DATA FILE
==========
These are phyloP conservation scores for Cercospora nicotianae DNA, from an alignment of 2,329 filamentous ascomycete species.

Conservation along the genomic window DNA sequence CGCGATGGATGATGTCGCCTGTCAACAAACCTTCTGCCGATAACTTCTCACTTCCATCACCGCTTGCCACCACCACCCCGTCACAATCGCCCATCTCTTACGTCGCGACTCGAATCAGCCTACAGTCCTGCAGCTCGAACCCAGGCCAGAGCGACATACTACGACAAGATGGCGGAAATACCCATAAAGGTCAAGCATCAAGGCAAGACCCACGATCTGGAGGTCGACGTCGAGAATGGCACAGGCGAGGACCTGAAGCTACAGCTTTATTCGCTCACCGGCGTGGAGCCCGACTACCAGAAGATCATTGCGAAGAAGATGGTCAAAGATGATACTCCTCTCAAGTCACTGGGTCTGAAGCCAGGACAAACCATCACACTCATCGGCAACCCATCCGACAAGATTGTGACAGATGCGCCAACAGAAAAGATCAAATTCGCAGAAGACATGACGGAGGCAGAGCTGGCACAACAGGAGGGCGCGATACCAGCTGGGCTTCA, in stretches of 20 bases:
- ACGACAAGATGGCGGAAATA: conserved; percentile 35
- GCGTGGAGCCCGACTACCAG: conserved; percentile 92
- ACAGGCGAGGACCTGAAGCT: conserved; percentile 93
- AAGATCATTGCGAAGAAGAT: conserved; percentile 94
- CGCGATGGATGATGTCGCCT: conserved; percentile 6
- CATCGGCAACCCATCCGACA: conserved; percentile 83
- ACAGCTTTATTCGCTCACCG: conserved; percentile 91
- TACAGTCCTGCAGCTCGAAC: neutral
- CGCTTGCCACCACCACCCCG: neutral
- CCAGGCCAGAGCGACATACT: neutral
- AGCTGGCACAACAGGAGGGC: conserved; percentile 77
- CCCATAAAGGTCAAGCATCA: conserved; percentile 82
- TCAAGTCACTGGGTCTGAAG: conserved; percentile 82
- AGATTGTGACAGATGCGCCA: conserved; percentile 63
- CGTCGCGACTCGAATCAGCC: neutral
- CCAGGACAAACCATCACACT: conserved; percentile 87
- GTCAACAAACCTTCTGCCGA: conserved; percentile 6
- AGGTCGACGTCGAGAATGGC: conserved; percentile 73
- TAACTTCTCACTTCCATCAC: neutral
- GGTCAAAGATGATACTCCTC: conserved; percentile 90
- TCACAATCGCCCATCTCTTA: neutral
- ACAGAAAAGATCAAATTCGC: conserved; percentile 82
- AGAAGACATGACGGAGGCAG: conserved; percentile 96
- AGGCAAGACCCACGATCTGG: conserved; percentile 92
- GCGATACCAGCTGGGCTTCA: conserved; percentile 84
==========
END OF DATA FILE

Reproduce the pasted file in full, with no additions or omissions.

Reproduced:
These are phyloP conservation scores for Cercospora nicotianae DNA, from an alignment of 2,329 filamentous ascomycete species.

Conservation along the genomic window DNA sequence CGCGATGGATGATGTCGCCTGTCAACAAACCTTCTGCCGATAACTTCTCACTTCCATCACCGCTTGCCACCACCACCCCGTCACAATCGCCCATCTCTTACGTCGCGACTCGAATCAGCCTACAGTCCTGCAGCTCGAACCCAGGCCAGAGCGACATACTACGACAAGATGGCGGAAATACCCATAAAGGTCAAGCATCAAGGCAAGACCCACGATCTGGAGGTCGACGTCGAGAATGGCACAGGCGAGGACCTGAAGCTACAGCTTTATTCGCTCACCGGCGTGGAGCCCGACTACCAGAAGATCATTGCGAAGAAGATGGTCAAAGATGATACTCCTCTCAAGTCACTGGGTCTGAAGCCAGGACAAACCATCACACTCATCGGCAACCCATCCGACAAGATTGTGACAGATGCGCCAACAGAAAAGATCAAATTCGCAGAAGACATGACGGAGGCAGAGCTGGCACAACAGGAGGGCGCGATACCAGCTGGGCTTCA, in stretches of 20 bases:
- ACGACAAGATGGCGGAAATA: conserved; percentile 35
- GCGTGGAGCCCGACTACCAG: conserved; percentile 92
- ACAGGCGAGGACCTGAAGCT: conserved; percentile 93
- AAGATCATTGCGAAGAAGAT: conserved; percentile 94
- CGCGATGGATGATGTCGCCT: conserved; percentile 6
- CATCGGCAACCCATCCGACA: conserved; percentile 83
- ACAGCTTTATTCGCTCACCG: conserved; percentile 91
- TACAGTCCTGCAGCTCGAAC: neutral
- CGCTTGCCACCACCACCCCG: neutral
- CCAGGCCAGAGCGACATACT: neutral
- AGCTGGCACAACAGGAGGGC: conserved; percentile 77
- CCCATAAAGGTCAAGCATCA: conserved; percentile 82
- TCAAGTCACTGGGTCTGAAG: conserved; percentile 82
- AGATTGTGACAGATGCGCCA: conserved; percentile 63
- CGTCGCGACTCGAATCAGCC: neutral
- CCAGGACAAACCATCACACT: conserved; percentile 87
- GTCAACAAACCTTCTGCCGA: conserved; percentile 6
- AGGTCGACGTCGAGAATGGC: conserved; percentile 73
- TAACTTCTCACTTCCATCAC: neutral
- GGTCAAAGATGATACTCCTC: conserved; percentile 90
- TCACAATCGCCCATCTCTTA: neutral
- ACAGAAAAGATCAAATTCGC: conserved; percentile 82
- AGAAGACATGACGGAGGCAG: conserved; percentile 96
- AGGCAAGACCCACGATCTGG: conserved; percentile 92
- GCGATACCAGCTGGGCTTCA: conserved; percentile 84